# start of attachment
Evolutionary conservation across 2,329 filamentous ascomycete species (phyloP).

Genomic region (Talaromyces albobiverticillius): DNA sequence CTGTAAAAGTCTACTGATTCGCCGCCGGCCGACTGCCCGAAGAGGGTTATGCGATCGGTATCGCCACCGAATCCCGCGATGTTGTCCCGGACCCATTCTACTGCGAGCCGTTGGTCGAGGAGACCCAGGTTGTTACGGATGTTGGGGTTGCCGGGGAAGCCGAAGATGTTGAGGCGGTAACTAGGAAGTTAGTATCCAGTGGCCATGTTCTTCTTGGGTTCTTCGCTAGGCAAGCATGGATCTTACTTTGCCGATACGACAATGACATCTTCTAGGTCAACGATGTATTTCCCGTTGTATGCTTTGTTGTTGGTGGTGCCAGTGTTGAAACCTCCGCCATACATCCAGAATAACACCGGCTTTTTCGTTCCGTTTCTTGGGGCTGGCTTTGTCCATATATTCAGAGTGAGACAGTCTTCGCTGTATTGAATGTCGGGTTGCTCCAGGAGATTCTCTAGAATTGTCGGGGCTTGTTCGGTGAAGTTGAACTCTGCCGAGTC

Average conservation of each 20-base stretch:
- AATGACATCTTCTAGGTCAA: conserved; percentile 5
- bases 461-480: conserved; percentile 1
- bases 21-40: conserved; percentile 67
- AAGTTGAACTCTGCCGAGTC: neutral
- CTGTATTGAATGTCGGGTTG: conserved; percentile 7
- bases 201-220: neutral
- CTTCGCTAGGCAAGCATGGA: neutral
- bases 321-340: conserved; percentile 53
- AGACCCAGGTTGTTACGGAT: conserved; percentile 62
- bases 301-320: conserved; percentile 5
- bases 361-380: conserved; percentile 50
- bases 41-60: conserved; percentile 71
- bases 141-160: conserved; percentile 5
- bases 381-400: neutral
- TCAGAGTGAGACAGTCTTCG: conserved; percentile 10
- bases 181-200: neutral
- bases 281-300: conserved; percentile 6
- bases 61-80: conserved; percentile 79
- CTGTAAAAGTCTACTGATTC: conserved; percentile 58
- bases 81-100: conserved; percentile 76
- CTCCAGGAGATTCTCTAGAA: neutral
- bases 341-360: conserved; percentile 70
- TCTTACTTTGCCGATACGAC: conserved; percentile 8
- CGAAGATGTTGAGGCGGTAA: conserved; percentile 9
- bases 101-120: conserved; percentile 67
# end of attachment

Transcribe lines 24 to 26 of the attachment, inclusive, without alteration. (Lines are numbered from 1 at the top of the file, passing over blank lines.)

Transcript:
- CTCCAGGAGATTCTCTAGAA: neutral
- bases 341-360: conserved; percentile 70
- TCTTACTTTGCCGATACGAC: conserved; percentile 8